The federal government has just announced its latest salvo in its ongoing war on asylum seekers, proposing rules that would allow children to be held in immigration detention for prolonged periods of time. The rules would undermine our legal obligations to refugees and strike a particularly vulnerable population: asylum-seeking children.
To provide context, the U.S. is a party to the international Refugee Treaty’s 1967 Protocol. The U.S. Constitution ensures ratified treaties are “the supreme law of the land.” The obligation to protect and process refugees without imposing punitive measures has also been incorporated in our statutes, specifically, the Refugee Act of 1980, as well as in federal regulations and a constellation of administrative memoranda, policies and guidance. Further, the Supreme Court has ruled that all persons on U.S. soil enjoy legal protections and, more to the point, the due process of law.
And in regard to children, a prior judicial order known as the Flores court settlement places limits on the detention of children and ensures that the conditions of detention are suitable. The administration claims it can sidestep the settlement’s restrictions on prolonged detention while still abiding by the broader standards contained in the settlement. In light of the recent treatment of asylum seekers in South Texas, I am not persuaded.
I have seen alarming conduct in the Port Isabel Detention Center, where my colleagues and I represent more than a dozen detained asylum seekers. After the children of those clients were forcibly taken, mostly under false pretense, the clients were criminally prosecuted and incarcerated in literal cages known to the detainees as “perreras,” or dog kennels. They suffered prolonged immigration detention, often with little or no information about the condition of their children. On several occasions, officials attempted to coerce them to agree to deportation by dangling possible reunification with their children. I know of asylum seekers who were induced to sign documents that waived a further review of a negative decision in their cases. One of our clients was told to sign such a document, where the “no review” box on the form had already been ticked off, presumably by an immigration officer. Notably, this form was only in English, a language our client doesn’t speak or read.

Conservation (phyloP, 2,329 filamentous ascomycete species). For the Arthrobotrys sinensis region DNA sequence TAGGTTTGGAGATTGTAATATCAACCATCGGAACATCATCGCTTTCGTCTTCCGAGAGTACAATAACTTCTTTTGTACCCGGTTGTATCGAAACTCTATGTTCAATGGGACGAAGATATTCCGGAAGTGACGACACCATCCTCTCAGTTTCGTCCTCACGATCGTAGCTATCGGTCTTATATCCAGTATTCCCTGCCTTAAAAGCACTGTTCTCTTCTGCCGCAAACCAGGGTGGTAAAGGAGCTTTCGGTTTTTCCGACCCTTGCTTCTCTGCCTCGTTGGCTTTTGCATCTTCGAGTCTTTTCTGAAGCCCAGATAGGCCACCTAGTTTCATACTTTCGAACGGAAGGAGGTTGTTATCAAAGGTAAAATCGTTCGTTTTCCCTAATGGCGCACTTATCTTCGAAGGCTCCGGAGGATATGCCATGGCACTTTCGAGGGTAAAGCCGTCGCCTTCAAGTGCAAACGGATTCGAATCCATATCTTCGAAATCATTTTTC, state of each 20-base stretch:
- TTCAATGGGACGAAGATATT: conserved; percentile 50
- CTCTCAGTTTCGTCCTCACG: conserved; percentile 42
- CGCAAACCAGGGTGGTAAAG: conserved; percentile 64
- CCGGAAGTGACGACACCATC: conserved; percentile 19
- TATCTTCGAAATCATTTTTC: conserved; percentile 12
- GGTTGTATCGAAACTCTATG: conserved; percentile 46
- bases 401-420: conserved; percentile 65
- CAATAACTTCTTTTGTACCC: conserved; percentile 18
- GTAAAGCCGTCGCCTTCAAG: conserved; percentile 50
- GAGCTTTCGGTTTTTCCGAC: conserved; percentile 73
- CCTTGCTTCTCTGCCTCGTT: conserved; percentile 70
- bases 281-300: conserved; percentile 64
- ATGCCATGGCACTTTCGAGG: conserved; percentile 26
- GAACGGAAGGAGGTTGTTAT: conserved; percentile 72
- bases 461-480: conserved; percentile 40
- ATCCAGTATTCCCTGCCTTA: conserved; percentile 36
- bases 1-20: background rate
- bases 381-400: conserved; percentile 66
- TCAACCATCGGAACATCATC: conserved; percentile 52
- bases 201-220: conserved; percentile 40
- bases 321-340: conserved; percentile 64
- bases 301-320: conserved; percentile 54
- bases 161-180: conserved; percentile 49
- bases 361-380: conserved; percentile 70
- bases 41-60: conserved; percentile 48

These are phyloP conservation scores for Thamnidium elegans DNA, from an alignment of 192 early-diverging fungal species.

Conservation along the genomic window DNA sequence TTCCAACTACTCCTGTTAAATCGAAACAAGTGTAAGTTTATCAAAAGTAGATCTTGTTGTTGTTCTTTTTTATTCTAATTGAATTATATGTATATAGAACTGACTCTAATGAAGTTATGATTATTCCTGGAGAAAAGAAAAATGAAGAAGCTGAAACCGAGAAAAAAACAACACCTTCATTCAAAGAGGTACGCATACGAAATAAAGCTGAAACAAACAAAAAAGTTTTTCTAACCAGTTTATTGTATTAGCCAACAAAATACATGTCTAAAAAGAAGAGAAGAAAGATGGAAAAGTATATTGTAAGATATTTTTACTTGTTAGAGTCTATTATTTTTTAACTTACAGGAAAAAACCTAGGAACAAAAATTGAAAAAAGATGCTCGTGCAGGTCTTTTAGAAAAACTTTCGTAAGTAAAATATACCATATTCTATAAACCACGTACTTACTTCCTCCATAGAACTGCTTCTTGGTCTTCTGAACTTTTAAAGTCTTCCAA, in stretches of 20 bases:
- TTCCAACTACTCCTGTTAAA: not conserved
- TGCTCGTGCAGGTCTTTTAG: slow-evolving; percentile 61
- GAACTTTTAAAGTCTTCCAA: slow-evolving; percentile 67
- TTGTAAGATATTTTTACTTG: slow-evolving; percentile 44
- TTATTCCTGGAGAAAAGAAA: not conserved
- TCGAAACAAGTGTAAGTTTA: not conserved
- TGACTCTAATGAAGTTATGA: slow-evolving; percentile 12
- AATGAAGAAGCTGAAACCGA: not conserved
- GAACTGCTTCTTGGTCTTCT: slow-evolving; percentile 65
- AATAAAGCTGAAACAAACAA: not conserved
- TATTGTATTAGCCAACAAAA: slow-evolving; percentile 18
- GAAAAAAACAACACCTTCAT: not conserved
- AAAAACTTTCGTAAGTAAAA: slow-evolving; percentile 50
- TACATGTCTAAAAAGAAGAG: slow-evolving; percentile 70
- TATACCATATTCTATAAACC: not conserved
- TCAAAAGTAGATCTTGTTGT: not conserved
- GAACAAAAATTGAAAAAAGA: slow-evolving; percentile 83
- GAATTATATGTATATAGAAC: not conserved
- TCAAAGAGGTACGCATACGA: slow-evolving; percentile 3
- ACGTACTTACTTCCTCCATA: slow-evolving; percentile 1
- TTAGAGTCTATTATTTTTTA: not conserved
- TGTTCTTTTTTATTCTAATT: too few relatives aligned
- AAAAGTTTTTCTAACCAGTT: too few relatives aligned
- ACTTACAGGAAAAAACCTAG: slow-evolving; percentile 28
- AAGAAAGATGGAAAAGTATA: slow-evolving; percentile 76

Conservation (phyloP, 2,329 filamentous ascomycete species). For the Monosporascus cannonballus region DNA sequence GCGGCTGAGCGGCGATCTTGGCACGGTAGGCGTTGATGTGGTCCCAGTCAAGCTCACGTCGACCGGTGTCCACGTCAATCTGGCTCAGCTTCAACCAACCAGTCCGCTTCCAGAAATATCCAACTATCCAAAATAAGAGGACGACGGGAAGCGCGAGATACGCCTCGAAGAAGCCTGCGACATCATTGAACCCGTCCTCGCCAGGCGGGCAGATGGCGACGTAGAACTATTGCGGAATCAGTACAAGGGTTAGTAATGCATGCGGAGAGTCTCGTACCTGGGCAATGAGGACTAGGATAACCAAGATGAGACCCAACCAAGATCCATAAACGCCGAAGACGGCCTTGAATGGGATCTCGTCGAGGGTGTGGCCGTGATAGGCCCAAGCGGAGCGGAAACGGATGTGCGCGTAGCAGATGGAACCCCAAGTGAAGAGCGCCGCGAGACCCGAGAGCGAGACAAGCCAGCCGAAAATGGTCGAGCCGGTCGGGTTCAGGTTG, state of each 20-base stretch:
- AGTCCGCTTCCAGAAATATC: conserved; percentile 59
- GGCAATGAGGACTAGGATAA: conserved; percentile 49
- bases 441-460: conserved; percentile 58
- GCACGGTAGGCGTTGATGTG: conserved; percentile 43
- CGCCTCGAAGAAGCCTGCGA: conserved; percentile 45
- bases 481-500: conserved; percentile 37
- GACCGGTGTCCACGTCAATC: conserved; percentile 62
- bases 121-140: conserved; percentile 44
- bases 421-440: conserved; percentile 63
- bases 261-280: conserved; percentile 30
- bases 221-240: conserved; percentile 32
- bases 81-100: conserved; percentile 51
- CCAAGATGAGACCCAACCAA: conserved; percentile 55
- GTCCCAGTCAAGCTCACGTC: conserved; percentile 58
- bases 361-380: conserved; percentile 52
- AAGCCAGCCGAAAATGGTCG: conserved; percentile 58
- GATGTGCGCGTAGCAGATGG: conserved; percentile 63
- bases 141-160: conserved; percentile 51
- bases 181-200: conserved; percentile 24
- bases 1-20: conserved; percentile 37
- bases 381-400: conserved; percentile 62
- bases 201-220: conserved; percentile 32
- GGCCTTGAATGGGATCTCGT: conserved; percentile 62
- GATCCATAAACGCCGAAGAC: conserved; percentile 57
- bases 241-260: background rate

Immigration hearings, which require a meaningful review by an immigration judge, are too often truncated and lack essential participation by legal counsel. In one hearing, I attempted to counsel my client when it became clear she did not understand a question posed by the judge, who quickly cut me off: “No, you may not, counselor,” he said. The immigration judge then asked my client if she had anything to add to her explanation of the facts supporting her asylum request. Still traumatized by her recent treatment, she could say little, provoking the judge to quickly move to affirm the order of removal to Honduras. The entire hearing, a potential life-or-death proposition for my client, lasted fewer than five minutes.
This record argues strongly against giving the government latitude to detain children indefinitely. Recall for a minute the conditions that fuel the flight of these children and their parents — poverty, lawlessness, violence, persecution and the universal desire for human security. Still, we subvert asylum claims and asylum law — whether owing to scarcity of resources, a lack of proper training or, far more concerning, a deliberate, even strategic, effort to deter others who seek the protection of our asylum laws. It is far easier to incarcerate, coerce and curtail access to meaningful proceedings than to allow aliens to claim the benefit and protection of law. Alienating law, however, is a costly project.
The public portrayal of all asylum seekers as a security threat is our way to legitimize snatching their children, manipulating them into renouncing rights and abridging or suspending fundamental legal protections. These purported dangers are unsubstantiated. The self-inflicted wounds to our legal institutions, however, are real, and multiply every day in detention centers, courtrooms and border crossings across the country. We can only hope that our legal institutions can withstand the self-assault, while regaining a rightful vision of purpose, role and function.
Disclosure: Haynes and Boone has been a financial supporter of The Texas Tribune, a nonprofit, nonpartisan news organization that is funded in part by donations from members, foundations and corporate sponsors. Financial supporters play no role in the Tribune's journalism. Find a complete list of them here.